AND I use reusable bags at the grocery store. My family's life is full of green choices we consciously make to better the environment. To say that we're missing the point b/c we drive a vehicle that doesn't meet "green standards" even though EVERYTHING else in our life does is down right rude. There are MANY mamas on this forum and on MDC that don't drive "green" vehicles but make green choices everywhere else in their lives. That doesn't mean they're "missing the point".

Sorry for the rant
Oh gosh mama, I totally didn't mean that towards any fellow MDCers. I know there are lots who drive and also make a lot of good green decisions. I was talking about the yuppies who drive *everywhere* are decked out in brand new designer clothing, buying heavily packaged imported foods etc.... and using reusable bags is their only contribution.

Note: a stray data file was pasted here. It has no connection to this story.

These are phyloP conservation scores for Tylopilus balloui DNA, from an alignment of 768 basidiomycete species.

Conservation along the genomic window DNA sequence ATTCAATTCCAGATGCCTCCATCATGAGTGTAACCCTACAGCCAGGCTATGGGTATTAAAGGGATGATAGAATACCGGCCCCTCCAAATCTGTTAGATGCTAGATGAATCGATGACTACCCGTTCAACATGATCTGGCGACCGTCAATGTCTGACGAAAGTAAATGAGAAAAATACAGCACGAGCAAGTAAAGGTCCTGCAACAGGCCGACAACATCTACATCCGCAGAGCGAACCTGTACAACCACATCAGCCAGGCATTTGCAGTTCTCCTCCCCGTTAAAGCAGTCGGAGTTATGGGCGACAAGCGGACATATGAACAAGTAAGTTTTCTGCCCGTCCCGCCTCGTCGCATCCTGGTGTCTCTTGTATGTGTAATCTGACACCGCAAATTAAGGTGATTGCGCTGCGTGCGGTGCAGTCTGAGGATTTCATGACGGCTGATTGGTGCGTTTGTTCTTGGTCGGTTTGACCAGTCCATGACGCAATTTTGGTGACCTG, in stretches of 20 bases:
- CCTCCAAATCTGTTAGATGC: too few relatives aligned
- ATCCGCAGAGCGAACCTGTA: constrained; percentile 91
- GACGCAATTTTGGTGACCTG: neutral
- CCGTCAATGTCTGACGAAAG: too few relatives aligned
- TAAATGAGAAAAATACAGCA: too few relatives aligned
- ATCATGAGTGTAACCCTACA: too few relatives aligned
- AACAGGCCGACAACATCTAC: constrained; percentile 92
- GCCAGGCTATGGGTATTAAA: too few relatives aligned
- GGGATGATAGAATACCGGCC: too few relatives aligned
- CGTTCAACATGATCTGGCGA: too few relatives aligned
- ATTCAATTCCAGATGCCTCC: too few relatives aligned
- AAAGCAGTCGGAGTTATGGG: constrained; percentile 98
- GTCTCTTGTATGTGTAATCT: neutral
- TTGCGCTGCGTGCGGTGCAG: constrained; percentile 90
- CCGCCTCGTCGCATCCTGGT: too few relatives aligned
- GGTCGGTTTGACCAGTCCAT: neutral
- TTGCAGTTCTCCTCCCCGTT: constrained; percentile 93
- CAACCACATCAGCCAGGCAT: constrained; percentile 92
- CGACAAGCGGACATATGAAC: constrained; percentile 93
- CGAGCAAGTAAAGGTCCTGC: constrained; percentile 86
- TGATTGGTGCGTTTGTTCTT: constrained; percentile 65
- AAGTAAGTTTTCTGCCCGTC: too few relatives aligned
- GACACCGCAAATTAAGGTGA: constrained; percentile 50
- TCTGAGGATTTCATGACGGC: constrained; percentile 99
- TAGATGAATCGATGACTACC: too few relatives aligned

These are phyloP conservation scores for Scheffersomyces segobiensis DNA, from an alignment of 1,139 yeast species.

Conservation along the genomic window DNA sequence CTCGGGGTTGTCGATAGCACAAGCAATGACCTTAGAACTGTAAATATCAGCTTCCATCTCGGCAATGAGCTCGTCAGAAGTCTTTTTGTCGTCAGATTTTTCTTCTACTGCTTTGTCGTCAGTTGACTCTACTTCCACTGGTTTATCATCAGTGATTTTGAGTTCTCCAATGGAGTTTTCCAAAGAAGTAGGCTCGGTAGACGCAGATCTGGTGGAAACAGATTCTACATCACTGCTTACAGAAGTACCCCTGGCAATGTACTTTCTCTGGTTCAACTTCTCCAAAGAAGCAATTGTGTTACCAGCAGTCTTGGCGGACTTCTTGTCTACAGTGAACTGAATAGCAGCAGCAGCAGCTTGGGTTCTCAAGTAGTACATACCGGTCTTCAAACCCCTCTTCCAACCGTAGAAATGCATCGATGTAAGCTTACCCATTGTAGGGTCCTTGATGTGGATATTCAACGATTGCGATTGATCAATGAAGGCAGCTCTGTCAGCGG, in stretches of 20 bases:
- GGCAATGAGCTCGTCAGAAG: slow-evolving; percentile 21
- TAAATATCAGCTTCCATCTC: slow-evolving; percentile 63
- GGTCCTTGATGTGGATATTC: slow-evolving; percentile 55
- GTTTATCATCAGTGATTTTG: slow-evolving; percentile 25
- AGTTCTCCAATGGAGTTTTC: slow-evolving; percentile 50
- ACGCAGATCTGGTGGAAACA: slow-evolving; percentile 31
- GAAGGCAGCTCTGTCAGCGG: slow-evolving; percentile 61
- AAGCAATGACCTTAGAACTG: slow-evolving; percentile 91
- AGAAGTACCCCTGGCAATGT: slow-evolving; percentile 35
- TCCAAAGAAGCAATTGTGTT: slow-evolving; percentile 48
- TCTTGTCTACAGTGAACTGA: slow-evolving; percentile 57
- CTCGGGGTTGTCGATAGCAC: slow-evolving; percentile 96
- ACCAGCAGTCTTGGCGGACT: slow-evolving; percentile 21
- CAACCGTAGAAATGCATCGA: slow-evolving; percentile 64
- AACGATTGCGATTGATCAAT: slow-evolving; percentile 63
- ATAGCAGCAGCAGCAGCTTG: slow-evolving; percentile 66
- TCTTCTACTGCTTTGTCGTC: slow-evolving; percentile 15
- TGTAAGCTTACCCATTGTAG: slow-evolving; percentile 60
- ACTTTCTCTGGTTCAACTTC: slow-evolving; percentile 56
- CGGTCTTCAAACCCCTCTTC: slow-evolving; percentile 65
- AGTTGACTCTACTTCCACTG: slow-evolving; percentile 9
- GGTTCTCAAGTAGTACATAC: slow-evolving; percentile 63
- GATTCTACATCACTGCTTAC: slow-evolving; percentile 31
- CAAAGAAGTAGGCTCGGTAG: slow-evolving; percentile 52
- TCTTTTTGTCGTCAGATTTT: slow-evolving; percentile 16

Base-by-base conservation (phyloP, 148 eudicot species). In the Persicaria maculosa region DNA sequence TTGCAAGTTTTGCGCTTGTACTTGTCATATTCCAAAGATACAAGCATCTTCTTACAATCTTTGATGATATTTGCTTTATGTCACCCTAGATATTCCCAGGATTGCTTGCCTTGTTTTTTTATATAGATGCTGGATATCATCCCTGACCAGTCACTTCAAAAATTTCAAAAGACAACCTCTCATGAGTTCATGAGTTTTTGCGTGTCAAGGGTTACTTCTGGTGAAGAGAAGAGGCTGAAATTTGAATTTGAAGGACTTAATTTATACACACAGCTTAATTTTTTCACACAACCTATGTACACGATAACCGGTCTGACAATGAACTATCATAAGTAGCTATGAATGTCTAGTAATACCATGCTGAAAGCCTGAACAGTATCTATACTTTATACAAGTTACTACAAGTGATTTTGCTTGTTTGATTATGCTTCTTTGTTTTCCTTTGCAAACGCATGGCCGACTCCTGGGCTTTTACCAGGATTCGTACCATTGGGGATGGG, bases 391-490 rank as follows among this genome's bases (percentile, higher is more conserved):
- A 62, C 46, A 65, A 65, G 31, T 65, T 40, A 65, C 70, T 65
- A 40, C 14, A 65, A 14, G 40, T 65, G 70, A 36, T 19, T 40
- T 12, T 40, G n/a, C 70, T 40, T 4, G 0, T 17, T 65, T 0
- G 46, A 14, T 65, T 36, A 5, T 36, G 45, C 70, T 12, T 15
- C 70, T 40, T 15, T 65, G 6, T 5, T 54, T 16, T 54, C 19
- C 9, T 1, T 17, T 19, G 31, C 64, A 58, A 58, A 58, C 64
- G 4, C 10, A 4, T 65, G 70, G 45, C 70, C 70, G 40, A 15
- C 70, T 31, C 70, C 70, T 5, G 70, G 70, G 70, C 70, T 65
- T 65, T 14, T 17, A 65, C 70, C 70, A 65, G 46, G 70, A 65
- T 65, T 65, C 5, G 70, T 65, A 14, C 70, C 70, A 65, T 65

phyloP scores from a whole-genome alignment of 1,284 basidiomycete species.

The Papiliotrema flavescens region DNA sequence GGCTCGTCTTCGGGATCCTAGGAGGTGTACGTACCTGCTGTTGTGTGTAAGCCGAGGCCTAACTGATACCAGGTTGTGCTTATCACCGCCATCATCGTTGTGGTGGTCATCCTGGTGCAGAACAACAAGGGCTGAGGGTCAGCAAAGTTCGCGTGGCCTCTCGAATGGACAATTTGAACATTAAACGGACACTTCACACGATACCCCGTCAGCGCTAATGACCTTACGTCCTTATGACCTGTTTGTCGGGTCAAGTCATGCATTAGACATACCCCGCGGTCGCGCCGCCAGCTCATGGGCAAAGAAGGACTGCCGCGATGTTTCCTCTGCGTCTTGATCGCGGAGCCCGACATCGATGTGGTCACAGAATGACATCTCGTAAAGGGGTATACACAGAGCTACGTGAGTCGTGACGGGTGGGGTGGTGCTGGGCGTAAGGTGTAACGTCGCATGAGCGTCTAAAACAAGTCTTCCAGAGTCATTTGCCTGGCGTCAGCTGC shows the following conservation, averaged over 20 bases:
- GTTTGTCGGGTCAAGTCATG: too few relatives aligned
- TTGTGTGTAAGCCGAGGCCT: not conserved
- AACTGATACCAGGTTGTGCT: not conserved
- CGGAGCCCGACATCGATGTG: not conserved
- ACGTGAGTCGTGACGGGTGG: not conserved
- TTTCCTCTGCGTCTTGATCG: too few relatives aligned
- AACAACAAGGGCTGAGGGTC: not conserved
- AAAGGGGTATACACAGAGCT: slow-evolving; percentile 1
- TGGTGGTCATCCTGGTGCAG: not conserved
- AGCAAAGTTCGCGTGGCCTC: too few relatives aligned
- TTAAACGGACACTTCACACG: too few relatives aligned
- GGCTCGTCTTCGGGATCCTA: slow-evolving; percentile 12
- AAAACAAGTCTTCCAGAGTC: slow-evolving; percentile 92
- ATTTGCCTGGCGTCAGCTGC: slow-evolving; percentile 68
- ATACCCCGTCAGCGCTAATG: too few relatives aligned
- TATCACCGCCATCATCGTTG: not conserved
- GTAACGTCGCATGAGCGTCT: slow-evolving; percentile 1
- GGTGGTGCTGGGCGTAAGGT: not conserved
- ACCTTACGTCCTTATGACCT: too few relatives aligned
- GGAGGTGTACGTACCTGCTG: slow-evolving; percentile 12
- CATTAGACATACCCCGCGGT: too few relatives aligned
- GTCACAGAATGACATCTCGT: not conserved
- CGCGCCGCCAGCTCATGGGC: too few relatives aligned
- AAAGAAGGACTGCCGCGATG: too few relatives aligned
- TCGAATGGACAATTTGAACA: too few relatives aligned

post #86 of 237
Quote:
Originally Posted by FillingMyQuiver View Post
And it's statements like this that reek of an environmentally elitist attitude. We drive a 98 Jeep Grand Cherokee. It's owned out-right, we drive conservatively choosing to only use the SUV about 1 or 2 times/ week. We bought it used from a friend of the family, knowing full well that it's an SUV that doesn't get the kind of gas mileage a more fuel efficient car would.

The environmental impact of cars can be broken down roughly into thirds
1/3 - manufacturing
1/3 - operating pollution (exhaust)
1/3 - final disposal

Mend and make due, and you are delaying the last 1/3, buy used and you are delaying the first 1/3... A used SUV will be lower impact than a new prius for a loooong time.
post #87 of 237
Have you considered moving closer to work? If I was you, and there are a zillion people in your shoes, >>>>>

LOL wouldnt that be nice. my LONG drive is 6 minutes LOL. Its long for me just b.c I hate to comute. (and I would be living on the highway)
dh work is 3 minutes from our house. so we already do that
post #88 of 237
We already drive a tiny car that gets good mileage. We can't afford a hybrid. I was just about to call a neurologist in Cleveland to see if she could help my DD but even at $4 a gallon, I may not be able to transfer her care up there. So that would be completely out of the question.